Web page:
CBP spent humanitarian funds on ATVs, dirt bikes, watchdog report says

  • The Customs and Border Protection agency spent funds meant for humanitarian assistance on items like ATVs and dirt bikes, a Government Accountability Office report said.
  • Congress allocated some $112 million for “consumables and medical care,” and the GAO determined that many of CBP’s expenditures didn’t meet that criteria.
  • CBP acknowledged that it charged some of its expenses incorrectly and said it was taking action immediately.
  • Congress’ funding last year came amid an unprecedented surge in asylum-seekers, which outpaced CBP’s ability to detain them and resulted in deplorable conditions and even deaths in Border Patrol stations.
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Immigration officials at the Customs and Border Protection agency misused funding meant for humanitarian assistance for migrants, and spent it instead on its canine program and items like boats, ATVs, and dirt bikes, according to a Government Accountability Office report.

Last year, amid a surge in migrants seeking asylum at the US-Mexico border, Congress passed a $4.6 billion bill to fund both increased border security and aiding the migrants detained in Border Patrol stations. The number of migrants seeking asylum in the US rapidly outpaced CBP’s ability to detain them, resulting in overcrowding, deplorable conditions, and even the deaths of migrant children.

As part of the funding bill, Congress allocated roughly $112 million specifically for “consumables and medical care” for the migrants. According to the GAO, CBP used some of that money correctly — including on items like hygiene products, food, and clothing.

But some of that money also went to unrelated expenditures, including CBP’s canine program, a vaccine program for CBP staff, computer network upgrades, and vehicles like the dirt bikes and ATVs.

Those items did not qualify as “consumables and medical care,” the GAO report said.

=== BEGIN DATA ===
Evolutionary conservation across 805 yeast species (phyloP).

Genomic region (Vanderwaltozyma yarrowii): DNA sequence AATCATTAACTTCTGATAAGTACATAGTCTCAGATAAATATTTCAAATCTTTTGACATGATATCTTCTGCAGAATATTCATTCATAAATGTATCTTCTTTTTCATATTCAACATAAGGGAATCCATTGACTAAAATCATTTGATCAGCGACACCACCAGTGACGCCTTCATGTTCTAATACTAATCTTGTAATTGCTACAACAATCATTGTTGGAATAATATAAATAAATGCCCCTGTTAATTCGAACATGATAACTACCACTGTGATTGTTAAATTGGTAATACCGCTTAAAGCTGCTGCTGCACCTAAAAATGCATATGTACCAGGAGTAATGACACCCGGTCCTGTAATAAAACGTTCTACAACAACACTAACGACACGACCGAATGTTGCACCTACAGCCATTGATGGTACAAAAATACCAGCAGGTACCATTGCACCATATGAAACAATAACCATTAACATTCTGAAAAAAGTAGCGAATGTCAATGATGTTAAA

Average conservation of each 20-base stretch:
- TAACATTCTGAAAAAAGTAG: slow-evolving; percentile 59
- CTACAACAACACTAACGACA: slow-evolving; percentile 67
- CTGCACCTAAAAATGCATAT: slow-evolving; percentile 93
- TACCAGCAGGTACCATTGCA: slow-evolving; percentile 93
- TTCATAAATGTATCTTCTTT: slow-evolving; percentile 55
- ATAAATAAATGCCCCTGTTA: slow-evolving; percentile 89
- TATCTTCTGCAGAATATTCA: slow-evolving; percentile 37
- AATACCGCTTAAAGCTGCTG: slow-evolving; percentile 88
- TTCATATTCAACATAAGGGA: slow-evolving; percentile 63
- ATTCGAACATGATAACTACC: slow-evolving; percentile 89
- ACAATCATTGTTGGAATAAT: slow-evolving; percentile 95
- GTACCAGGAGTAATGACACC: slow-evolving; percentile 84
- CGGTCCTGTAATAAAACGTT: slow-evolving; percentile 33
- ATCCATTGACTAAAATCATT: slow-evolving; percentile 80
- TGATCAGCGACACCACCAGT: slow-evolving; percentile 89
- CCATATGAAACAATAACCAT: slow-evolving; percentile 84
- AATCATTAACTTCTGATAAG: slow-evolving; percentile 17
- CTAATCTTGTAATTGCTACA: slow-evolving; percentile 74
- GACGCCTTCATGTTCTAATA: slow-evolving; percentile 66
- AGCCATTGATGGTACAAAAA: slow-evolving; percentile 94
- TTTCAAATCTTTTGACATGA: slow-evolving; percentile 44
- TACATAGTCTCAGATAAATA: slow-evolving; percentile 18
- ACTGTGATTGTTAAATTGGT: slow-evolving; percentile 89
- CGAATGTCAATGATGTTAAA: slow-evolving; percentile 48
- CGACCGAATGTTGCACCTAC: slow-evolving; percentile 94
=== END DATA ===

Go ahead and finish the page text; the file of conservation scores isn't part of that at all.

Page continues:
cbp atv

A U.S. Customs and Border Patrol agent patrols on his ATV along the primary fence on the international border between Mexico and the United States near San Diego, California, March 26, 2013. Picture taken March 26, 2013.

Reuters/Mike Blake


“CBP did not — nor did it attempt to — make any connection between these obligations and the consumables and medical care line item appropriation,” the GAO report said. “Because CBP did not show, and we do not otherwise see, a reasonable nexus between those obligations and the consumables and medical care line appropriation, we conclude that CBP violated the purpose statute and should adjust its accounts.”

The agency said in a statement that the violations were “technical in nature,” and that the agency planned to take action to remedy the situation.

“CBP charged a small subset of expenses in fiscal year 2019 to the incorrect amount. We are working to itemize all such expenses and correct our accounts as recommended by the GAO,” the agency told NBC News in a statement. “We emphasize that, and GAO’s opinion does not suggest otherwise, all of CBP’s obligations were for lawful objects related to agency operations and the care of those in our custody.”

Congressional Democrats immediately condemned the CBP’s spending, accusing the agency of breaking the law by misusing the funds.

“Instead of helping migrants and improving conditions on the ground, CBP then broke the law by spending this taxpayer money on things that were not authorized—such as ATVs, dirt bikes, and computer systems,” Rep. Bennie Thompson, the Democratic chairman of the Committee on Homeland Security, said in a statement. “This callous disregard for the law is yet another example of this Administration’s continuing failure to carry out its duty to provide humane conditions and medical care for migrants in its care.”

source.

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